* Note: The reason for the premium increases are complex, so I will mention them here. Rubio led a Republican move to defund 89% of the payments to insurers for adverse selection (pent up demand for new policy holders) for the first few years, a process used when Medicare Part D was rolled out. Insurers were forced to increase premiums and some left the market with the US owing them money that was promised. The Trump change is more complex. By stopping the reimbursement to insurers for this extra benefit for low paid policyholders, the insurers still honored their commitment to the policyholders. This drove up premiums. Trump said this would only impact insurer profits, but that was not true. The CBO said it increased the annual deficit by $10 billion because the premium subsidies went up as well. The people who ultimately got screwed were those who did not get a full subsidy.

ACA truths Republicans don’t want you to know

The Affordable Care Act is an imperfect and complex law, but it is actually working pretty good. It does need improvements, but a few of its imperfections have been heightened by our Republican friends in Congress and in state legislatures. Yet, they do not want you to know about these actions, some of which are quite devious and harmful to Americans. To be frank, this subterfuge frustrates me as people are harmed as the GOP tried to waylay the law.

What has not been reported very much in main stream news is Senator Marco Rubio’s successful efforts to stiff insurance companies. These companies were promised additional funding for taking on excessive bad risk, called adverse selection. This was done successfully when the Medicare Part D plans were rolled out. By stiffing the carriers, the insurance companies had to raise premiums even more than they otherwise would have. Some even left the exchanges as this action hurt their bottom line. Let me say this plainly. Senate Republicans screwed Americans with higher premiums to try and strangle the ACA. Rubio even bragged about this on the campaign, so please Google “Senator Marco Rubio and risk corridors” to read about what he did.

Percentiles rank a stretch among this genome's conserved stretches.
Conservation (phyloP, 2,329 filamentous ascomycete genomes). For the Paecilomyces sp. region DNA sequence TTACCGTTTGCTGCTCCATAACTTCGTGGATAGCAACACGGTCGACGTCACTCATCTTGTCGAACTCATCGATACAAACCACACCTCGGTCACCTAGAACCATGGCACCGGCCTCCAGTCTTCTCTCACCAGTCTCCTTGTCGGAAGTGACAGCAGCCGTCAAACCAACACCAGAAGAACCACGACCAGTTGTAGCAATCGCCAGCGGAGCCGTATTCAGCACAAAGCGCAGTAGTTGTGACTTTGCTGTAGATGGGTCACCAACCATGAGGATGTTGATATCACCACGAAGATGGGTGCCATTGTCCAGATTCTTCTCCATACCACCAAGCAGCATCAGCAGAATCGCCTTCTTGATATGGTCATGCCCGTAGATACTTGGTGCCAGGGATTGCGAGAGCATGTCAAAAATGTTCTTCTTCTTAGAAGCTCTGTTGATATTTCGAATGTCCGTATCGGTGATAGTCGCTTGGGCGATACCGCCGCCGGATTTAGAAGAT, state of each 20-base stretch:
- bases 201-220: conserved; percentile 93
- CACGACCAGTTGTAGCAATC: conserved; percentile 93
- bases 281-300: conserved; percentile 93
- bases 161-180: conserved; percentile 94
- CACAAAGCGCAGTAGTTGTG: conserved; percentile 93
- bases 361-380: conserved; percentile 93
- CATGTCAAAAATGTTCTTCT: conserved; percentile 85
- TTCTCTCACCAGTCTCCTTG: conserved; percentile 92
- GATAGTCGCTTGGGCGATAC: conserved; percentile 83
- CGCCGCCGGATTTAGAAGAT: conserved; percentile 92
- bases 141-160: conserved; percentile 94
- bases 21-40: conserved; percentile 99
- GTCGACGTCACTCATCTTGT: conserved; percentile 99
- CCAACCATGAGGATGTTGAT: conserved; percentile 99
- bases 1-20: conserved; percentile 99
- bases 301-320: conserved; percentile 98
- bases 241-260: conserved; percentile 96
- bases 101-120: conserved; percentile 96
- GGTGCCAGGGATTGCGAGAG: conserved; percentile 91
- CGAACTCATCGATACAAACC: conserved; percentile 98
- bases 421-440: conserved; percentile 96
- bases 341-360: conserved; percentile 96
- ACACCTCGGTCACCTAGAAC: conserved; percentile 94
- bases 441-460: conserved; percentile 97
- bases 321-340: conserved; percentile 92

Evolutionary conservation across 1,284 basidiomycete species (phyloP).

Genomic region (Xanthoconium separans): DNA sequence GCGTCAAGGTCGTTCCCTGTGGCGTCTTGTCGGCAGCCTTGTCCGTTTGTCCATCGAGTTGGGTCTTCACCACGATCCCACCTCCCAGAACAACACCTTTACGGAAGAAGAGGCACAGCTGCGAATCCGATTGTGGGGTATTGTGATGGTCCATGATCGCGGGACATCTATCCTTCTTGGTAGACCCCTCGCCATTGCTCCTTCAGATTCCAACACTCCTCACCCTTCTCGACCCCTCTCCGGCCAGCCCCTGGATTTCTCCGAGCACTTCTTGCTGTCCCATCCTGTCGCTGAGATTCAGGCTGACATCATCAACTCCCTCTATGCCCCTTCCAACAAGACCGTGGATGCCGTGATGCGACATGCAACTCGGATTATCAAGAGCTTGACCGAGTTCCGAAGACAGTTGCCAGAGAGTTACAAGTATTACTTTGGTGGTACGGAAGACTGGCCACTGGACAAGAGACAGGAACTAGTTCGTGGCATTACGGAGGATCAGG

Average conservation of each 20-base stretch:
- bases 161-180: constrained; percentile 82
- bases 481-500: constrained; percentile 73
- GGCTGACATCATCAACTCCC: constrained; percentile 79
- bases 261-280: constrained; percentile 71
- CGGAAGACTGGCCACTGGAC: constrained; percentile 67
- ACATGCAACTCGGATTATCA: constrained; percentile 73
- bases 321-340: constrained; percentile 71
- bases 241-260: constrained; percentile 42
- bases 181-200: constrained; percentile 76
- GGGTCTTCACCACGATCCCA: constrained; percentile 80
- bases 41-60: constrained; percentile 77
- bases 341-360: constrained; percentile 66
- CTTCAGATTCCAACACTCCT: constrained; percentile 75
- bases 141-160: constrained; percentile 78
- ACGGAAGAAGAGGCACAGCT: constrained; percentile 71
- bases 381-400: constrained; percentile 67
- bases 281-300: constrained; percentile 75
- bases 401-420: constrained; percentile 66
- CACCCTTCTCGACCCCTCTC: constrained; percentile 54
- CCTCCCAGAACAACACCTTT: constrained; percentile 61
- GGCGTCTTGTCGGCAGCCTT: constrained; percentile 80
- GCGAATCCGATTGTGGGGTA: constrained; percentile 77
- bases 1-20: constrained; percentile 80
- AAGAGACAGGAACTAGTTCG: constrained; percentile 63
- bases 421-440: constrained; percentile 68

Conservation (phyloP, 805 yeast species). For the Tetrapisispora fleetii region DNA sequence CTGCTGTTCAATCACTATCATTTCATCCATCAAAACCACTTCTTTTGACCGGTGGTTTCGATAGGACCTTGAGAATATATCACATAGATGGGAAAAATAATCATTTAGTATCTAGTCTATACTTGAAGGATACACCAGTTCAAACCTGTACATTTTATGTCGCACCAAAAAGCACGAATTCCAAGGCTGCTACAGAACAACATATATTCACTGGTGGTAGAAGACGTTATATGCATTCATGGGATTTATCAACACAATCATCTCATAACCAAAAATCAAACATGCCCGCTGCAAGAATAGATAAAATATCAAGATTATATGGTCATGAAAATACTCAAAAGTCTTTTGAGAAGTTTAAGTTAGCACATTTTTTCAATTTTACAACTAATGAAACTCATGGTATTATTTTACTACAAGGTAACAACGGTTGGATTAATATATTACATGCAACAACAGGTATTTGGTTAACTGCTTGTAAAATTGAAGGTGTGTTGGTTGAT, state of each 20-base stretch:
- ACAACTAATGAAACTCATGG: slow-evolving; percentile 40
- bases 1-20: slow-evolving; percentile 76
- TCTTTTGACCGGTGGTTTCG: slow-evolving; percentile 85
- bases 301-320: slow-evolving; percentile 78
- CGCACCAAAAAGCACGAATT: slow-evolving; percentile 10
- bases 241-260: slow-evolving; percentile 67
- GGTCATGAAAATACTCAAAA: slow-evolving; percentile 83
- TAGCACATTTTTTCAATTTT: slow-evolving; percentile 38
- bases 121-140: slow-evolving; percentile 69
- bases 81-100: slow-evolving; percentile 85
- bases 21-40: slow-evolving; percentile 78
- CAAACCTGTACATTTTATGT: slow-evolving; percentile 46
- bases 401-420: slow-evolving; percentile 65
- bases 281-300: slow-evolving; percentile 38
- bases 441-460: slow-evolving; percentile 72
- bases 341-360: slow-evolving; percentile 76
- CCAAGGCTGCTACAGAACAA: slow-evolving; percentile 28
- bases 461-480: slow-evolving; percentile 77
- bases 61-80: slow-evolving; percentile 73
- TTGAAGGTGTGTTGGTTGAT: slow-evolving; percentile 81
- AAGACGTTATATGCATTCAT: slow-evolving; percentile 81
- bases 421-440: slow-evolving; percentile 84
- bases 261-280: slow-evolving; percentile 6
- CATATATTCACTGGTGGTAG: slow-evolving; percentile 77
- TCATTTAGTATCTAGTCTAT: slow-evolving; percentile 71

On the state level, 19 Republican led states chose not to expand Medicaid, a key component of the ACA. 31 states who did so are seeing fewer personal bankruptcies and better hospital accounts receivables. Republican John Kasich, who expanded Medicaid as Governor in Ohio and ran for President, said “Medicaid expansion is a no brainier.” I would have likely voted for Kasich had he won the GOP nomination.

Then there is the naysaying that has been facilitated by the 50 plus repeal votes. Far too many folks never gave the ACA the benefit of the doubt. It is imperfect and the exchanges were rolled out horribly, for which I blame former President Obama. Yet, this law has made a huge difference in the lives of many Americans.

Finally, what is ironic is the ACA is built off a Republican idea. This is a key reason Republicans don’t have a good replacement. In fact, former Senator Jim DeMint, the initial Tea Party leader, strongly advocated Romneycare, on which the ACA is loosely based, for the whole country. He even wrote a letter to President Bush advocating for it. Yet, when Romney ran for President in 2012, DeMint said both Romneycare and the ACA were unconstitutional. This hypocritical change of heart can be easily found by Googling “Senator DeMint and Romneycare.”

People need to know the truth. This is not false news as our President likes to claim. Please research these facts and read as much as you like. Then, ask your representatives to start governing with real information and look to help Americans. I strongly recommend we do not repeal the ACA and improve the law. To do otherwise, is poor form for those who hindered it at the expense of Americans.